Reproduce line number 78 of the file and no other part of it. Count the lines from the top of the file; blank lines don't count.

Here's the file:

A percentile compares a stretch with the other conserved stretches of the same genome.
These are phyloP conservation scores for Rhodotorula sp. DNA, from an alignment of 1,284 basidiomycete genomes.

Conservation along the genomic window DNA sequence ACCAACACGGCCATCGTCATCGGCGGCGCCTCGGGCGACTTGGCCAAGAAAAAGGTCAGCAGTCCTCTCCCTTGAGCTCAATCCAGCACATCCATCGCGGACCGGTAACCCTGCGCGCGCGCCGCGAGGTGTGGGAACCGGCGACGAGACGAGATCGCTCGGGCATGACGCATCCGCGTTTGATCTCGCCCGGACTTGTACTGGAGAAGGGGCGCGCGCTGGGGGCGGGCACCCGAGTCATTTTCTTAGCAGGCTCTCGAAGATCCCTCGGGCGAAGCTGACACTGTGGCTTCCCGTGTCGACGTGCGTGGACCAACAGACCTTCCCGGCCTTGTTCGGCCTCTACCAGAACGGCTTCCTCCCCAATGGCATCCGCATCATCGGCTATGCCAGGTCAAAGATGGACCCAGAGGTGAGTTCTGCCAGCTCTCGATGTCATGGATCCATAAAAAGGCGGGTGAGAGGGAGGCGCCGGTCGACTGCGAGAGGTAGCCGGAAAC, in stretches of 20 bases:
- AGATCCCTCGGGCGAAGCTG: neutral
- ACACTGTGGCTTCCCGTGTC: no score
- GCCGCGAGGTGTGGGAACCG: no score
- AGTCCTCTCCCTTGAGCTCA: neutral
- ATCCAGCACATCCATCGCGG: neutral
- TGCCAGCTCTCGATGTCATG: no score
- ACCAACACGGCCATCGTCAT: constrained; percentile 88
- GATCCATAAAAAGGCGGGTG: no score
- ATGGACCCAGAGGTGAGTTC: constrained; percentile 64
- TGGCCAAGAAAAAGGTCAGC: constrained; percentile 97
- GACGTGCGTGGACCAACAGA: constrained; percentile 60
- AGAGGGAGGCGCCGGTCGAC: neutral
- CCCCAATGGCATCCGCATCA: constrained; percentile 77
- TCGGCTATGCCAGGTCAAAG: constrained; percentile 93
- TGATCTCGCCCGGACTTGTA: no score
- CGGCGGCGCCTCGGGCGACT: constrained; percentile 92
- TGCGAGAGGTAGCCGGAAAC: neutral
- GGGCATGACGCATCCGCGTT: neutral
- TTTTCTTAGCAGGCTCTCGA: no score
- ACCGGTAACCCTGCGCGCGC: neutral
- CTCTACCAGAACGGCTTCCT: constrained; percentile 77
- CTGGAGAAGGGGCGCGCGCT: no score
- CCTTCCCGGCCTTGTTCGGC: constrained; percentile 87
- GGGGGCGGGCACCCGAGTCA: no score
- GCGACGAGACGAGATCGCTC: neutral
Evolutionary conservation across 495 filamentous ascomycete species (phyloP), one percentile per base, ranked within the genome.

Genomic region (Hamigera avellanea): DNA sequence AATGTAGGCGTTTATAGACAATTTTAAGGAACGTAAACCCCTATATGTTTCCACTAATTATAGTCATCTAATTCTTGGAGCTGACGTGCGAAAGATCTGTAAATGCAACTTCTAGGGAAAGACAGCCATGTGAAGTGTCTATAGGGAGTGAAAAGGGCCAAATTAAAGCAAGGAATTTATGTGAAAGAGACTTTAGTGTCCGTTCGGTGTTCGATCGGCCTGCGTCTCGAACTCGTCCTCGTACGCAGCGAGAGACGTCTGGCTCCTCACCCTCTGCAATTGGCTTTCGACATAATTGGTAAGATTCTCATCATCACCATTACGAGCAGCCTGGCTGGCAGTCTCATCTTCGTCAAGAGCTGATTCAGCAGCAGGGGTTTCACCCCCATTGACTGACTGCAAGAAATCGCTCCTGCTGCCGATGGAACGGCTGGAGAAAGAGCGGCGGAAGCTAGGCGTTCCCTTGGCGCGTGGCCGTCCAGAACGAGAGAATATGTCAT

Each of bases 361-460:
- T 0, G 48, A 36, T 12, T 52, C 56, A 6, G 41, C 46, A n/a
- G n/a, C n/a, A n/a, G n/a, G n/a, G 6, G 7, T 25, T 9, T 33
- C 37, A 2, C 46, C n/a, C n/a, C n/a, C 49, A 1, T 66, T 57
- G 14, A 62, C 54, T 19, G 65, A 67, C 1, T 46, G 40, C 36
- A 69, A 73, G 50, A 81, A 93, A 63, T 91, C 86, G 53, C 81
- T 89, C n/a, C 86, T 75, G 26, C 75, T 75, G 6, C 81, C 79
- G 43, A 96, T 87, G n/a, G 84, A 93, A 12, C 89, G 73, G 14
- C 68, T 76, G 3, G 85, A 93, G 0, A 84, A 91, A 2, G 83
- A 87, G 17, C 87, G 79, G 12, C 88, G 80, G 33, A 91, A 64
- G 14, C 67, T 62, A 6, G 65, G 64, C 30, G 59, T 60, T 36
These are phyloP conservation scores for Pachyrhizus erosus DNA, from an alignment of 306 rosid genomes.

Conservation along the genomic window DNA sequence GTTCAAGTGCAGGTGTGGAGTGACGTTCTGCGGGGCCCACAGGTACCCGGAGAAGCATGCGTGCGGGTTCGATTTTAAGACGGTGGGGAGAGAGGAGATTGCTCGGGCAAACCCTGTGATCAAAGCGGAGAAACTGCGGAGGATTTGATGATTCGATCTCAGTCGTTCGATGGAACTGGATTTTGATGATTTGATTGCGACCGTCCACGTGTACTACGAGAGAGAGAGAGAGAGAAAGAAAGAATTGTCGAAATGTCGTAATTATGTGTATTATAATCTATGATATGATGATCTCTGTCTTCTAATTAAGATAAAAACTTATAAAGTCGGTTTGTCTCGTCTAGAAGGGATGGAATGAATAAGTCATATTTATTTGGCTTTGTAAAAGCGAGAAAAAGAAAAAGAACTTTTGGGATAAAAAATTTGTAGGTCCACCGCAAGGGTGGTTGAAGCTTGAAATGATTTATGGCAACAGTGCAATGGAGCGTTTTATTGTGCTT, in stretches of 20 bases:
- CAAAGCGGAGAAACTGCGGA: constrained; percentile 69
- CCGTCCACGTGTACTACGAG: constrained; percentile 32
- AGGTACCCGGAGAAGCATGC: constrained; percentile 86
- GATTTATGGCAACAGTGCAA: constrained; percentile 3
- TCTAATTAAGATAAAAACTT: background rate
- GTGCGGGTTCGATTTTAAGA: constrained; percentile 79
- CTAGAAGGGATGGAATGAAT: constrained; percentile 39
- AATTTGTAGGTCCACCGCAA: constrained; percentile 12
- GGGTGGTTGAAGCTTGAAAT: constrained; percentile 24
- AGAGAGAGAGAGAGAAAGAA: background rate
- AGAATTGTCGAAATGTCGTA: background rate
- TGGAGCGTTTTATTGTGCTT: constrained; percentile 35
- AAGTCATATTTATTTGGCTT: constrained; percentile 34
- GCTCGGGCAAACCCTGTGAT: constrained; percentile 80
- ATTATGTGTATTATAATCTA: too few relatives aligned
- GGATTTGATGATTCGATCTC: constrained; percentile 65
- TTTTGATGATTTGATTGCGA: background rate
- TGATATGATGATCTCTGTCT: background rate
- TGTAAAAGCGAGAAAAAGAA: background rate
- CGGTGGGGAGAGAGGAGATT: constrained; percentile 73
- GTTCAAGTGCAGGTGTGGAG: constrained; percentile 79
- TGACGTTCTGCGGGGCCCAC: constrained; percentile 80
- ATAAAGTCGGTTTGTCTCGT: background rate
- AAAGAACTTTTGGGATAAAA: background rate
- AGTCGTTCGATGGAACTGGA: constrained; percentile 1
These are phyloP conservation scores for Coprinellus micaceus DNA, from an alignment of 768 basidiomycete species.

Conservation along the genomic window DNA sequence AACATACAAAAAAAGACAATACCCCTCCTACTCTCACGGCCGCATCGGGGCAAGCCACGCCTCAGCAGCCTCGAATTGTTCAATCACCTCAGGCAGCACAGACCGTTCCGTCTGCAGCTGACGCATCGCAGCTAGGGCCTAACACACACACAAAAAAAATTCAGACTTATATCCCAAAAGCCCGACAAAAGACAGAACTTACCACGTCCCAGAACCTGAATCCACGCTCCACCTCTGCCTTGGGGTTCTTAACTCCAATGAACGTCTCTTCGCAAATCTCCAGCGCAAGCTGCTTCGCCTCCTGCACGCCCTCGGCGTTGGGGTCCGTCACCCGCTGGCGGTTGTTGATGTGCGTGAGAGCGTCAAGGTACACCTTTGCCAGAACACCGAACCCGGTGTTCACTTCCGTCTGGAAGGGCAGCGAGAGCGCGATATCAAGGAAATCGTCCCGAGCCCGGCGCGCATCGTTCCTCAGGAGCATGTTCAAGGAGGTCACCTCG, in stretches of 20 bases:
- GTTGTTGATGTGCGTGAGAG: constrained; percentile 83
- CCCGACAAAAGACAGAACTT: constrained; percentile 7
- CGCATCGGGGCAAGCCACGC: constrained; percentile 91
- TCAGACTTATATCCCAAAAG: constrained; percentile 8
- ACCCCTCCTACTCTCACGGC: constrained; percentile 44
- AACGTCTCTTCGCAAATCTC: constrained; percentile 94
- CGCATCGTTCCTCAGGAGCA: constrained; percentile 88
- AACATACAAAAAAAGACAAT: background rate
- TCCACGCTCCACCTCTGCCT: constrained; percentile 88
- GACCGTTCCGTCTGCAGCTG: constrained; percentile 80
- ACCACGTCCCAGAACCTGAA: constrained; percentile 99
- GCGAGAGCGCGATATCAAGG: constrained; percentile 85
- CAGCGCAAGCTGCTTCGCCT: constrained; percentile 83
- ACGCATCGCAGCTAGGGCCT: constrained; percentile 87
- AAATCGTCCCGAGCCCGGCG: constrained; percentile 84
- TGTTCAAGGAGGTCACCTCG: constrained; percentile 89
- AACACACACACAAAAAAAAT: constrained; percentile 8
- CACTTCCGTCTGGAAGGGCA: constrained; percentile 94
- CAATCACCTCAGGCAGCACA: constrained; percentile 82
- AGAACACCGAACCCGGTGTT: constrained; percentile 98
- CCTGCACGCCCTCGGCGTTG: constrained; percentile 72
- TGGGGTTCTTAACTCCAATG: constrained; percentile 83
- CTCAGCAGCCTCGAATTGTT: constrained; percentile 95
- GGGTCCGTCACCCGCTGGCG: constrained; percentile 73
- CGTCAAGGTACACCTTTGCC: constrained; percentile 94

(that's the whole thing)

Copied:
- AACATACAAAAAAAGACAAT: background rate